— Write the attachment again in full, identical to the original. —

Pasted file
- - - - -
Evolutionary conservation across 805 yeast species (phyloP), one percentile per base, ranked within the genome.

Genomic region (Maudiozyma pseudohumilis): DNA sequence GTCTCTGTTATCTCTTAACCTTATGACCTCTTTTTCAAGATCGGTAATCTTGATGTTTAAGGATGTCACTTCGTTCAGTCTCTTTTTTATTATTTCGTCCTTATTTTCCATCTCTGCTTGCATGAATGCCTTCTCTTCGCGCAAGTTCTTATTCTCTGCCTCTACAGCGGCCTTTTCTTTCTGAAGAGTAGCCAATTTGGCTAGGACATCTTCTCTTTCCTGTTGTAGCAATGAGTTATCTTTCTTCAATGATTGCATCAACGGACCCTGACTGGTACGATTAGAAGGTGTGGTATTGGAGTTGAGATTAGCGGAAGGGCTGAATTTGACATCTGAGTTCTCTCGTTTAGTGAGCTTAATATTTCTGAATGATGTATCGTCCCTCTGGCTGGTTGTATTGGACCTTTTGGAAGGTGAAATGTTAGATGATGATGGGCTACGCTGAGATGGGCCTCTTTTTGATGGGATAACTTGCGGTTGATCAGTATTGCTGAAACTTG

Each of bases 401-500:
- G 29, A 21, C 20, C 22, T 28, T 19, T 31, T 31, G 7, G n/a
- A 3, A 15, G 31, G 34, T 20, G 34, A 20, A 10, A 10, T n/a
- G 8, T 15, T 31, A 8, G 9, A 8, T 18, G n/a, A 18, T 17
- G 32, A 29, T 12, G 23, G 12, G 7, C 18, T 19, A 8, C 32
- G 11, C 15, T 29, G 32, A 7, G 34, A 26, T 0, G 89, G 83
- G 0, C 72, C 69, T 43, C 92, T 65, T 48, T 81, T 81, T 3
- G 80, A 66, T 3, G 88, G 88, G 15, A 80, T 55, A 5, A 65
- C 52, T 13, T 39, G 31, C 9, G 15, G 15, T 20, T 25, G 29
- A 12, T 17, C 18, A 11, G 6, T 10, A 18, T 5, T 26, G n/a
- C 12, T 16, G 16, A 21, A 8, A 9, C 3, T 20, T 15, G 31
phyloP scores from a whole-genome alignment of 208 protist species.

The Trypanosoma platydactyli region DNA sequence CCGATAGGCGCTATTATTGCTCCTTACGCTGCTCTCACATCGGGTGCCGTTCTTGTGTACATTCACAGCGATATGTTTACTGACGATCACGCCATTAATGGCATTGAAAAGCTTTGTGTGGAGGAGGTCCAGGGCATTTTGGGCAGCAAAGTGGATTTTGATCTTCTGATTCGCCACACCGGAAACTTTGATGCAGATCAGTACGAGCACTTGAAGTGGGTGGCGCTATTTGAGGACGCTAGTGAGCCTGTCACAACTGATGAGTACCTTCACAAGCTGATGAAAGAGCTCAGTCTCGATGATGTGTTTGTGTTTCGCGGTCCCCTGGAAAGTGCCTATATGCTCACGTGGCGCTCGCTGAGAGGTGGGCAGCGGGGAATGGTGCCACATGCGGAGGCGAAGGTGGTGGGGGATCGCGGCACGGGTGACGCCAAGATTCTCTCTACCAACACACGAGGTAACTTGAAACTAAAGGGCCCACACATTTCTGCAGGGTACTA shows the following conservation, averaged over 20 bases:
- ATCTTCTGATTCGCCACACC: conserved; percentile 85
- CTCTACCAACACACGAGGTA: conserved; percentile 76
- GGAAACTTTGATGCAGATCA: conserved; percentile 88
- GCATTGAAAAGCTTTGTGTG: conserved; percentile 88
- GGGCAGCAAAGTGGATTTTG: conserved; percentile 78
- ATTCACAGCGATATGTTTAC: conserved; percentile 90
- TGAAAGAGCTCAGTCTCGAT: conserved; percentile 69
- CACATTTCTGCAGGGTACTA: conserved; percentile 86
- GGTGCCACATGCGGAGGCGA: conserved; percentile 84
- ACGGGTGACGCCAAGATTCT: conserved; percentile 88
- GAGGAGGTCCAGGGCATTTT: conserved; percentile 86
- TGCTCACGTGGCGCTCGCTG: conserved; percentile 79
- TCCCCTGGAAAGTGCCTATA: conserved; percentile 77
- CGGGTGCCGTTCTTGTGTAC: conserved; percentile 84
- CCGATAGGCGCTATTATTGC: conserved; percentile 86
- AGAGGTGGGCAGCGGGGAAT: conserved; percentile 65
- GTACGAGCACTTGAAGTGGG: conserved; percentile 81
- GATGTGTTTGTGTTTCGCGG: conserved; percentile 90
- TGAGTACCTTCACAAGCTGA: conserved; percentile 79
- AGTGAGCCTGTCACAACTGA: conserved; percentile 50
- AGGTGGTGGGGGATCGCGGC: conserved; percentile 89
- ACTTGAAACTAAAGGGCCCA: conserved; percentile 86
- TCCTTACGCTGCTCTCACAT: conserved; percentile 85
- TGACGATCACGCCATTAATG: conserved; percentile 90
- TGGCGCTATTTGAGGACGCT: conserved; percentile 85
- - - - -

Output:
Evolutionary conservation across 805 yeast species (phyloP), one percentile per base, ranked within the genome.

Genomic region (Maudiozyma pseudohumilis): DNA sequence GTCTCTGTTATCTCTTAACCTTATGACCTCTTTTTCAAGATCGGTAATCTTGATGTTTAAGGATGTCACTTCGTTCAGTCTCTTTTTTATTATTTCGTCCTTATTTTCCATCTCTGCTTGCATGAATGCCTTCTCTTCGCGCAAGTTCTTATTCTCTGCCTCTACAGCGGCCTTTTCTTTCTGAAGAGTAGCCAATTTGGCTAGGACATCTTCTCTTTCCTGTTGTAGCAATGAGTTATCTTTCTTCAATGATTGCATCAACGGACCCTGACTGGTACGATTAGAAGGTGTGGTATTGGAGTTGAGATTAGCGGAAGGGCTGAATTTGACATCTGAGTTCTCTCGTTTAGTGAGCTTAATATTTCTGAATGATGTATCGTCCCTCTGGCTGGTTGTATTGGACCTTTTGGAAGGTGAAATGTTAGATGATGATGGGCTACGCTGAGATGGGCCTCTTTTTGATGGGATAACTTGCGGTTGATCAGTATTGCTGAAACTTG

Each of bases 401-500:
- G 29, A 21, C 20, C 22, T 28, T 19, T 31, T 31, G 7, G n/a
- A 3, A 15, G 31, G 34, T 20, G 34, A 20, A 10, A 10, T n/a
- G 8, T 15, T 31, A 8, G 9, A 8, T 18, G n/a, A 18, T 17
- G 32, A 29, T 12, G 23, G 12, G 7, C 18, T 19, A 8, C 32
- G 11, C 15, T 29, G 32, A 7, G 34, A 26, T 0, G 89, G 83
- G 0, C 72, C 69, T 43, C 92, T 65, T 48, T 81, T 81, T 3
- G 80, A 66, T 3, G 88, G 88, G 15, A 80, T 55, A 5, A 65
- C 52, T 13, T 39, G 31, C 9, G 15, G 15, T 20, T 25, G 29
- A 12, T 17, C 18, A 11, G 6, T 10, A 18, T 5, T 26, G n/a
- C 12, T 16, G 16, A 21, A 8, A 9, C 3, T 20, T 15, G 31
phyloP scores from a whole-genome alignment of 208 protist species.

The Trypanosoma platydactyli region DNA sequence CCGATAGGCGCTATTATTGCTCCTTACGCTGCTCTCACATCGGGTGCCGTTCTTGTGTACATTCACAGCGATATGTTTACTGACGATCACGCCATTAATGGCATTGAAAAGCTTTGTGTGGAGGAGGTCCAGGGCATTTTGGGCAGCAAAGTGGATTTTGATCTTCTGATTCGCCACACCGGAAACTTTGATGCAGATCAGTACGAGCACTTGAAGTGGGTGGCGCTATTTGAGGACGCTAGTGAGCCTGTCACAACTGATGAGTACCTTCACAAGCTGATGAAAGAGCTCAGTCTCGATGATGTGTTTGTGTTTCGCGGTCCCCTGGAAAGTGCCTATATGCTCACGTGGCGCTCGCTGAGAGGTGGGCAGCGGGGAATGGTGCCACATGCGGAGGCGAAGGTGGTGGGGGATCGCGGCACGGGTGACGCCAAGATTCTCTCTACCAACACACGAGGTAACTTGAAACTAAAGGGCCCACACATTTCTGCAGGGTACTA shows the following conservation, averaged over 20 bases:
- ATCTTCTGATTCGCCACACC: conserved; percentile 85
- CTCTACCAACACACGAGGTA: conserved; percentile 76
- GGAAACTTTGATGCAGATCA: conserved; percentile 88
- GCATTGAAAAGCTTTGTGTG: conserved; percentile 88
- GGGCAGCAAAGTGGATTTTG: conserved; percentile 78
- ATTCACAGCGATATGTTTAC: conserved; percentile 90
- TGAAAGAGCTCAGTCTCGAT: conserved; percentile 69
- CACATTTCTGCAGGGTACTA: conserved; percentile 86
- GGTGCCACATGCGGAGGCGA: conserved; percentile 84
- ACGGGTGACGCCAAGATTCT: conserved; percentile 88
- GAGGAGGTCCAGGGCATTTT: conserved; percentile 86
- TGCTCACGTGGCGCTCGCTG: conserved; percentile 79
- TCCCCTGGAAAGTGCCTATA: conserved; percentile 77
- CGGGTGCCGTTCTTGTGTAC: conserved; percentile 84
- CCGATAGGCGCTATTATTGC: conserved; percentile 86
- AGAGGTGGGCAGCGGGGAAT: conserved; percentile 65
- GTACGAGCACTTGAAGTGGG: conserved; percentile 81
- GATGTGTTTGTGTTTCGCGG: conserved; percentile 90
- TGAGTACCTTCACAAGCTGA: conserved; percentile 79
- AGTGAGCCTGTCACAACTGA: conserved; percentile 50
- AGGTGGTGGGGGATCGCGGC: conserved; percentile 89
- ACTTGAAACTAAAGGGCCCA: conserved; percentile 86
- TCCTTACGCTGCTCTCACAT: conserved; percentile 85
- TGACGATCACGCCATTAATG: conserved; percentile 90
- TGGCGCTATTTGAGGACGCT: conserved; percentile 85